U.S. likely voters are largely skeptical that Congress will actually make a serious effort to address the nation’s most important problems, a new Rasmussen survey reveals.
Nearly five times as many believe it’s “not at all likely” (33%) as say it’s that Congress “very likely” (7%) that Congress will “seriously address the most important problems facing our nation,” the survey of 930 likely voters, conducted July 25-26, finds.
While 29% say it’s at least “somewhat” likely Congress will act, more than twice that number (66%) say it’s either “not very” or “not at all likely.”
Voters consider violent crime and inflation to be two of the most pressing problems in the U.S. today, according to a national Rasmussen survey, conducted July 27-28, shows. Fully 85% of voters are “concerned about the problem of violent crime in America, with 60% saying they’re “very concerned.” Likewise, 79% are either very (49%) or somewhat (30%) worried about the threat of inflation.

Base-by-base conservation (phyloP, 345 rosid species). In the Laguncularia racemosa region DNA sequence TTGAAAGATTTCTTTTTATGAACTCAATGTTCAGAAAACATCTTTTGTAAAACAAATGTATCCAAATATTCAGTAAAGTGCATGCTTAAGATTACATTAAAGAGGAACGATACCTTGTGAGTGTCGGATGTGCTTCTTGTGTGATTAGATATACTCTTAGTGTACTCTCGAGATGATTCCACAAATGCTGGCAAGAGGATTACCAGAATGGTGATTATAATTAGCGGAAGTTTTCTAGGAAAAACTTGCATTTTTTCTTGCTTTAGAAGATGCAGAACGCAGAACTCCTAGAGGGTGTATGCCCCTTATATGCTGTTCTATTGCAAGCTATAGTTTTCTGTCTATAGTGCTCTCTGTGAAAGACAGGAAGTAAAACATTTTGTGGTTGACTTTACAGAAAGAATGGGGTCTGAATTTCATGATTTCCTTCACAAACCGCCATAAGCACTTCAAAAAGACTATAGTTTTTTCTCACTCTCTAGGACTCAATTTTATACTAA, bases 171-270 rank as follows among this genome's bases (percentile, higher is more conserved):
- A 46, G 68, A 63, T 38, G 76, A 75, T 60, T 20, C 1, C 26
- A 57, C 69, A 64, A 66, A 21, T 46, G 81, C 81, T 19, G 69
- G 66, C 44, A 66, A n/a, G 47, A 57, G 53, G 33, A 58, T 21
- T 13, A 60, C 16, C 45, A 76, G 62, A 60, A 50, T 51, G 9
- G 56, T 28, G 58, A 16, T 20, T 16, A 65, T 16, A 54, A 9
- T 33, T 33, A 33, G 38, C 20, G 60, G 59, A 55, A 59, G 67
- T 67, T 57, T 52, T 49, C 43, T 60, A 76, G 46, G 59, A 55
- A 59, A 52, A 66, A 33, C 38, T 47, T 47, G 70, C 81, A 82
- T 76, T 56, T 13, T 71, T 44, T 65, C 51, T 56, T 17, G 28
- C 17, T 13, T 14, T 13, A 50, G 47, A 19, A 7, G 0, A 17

Meanwhile, just 17% believe that Congress is doing a good or excellent job, while 54% rate Congress’ performance as poor.
Voters’ approval of Congress is down from three months earlier, but poor ratings are typical for the legislative body, Rasmussen notes:
“Those numbers are worse than in April, when 21% gave Congress excellent or good ratings. Historically, positive ratings for Congress have only reached 25% once (in February 2017) in regular surveying by Rasmussen Reports since 2007. Poor findings routinely ran in the 60s and 70s from 2011 through 2014.”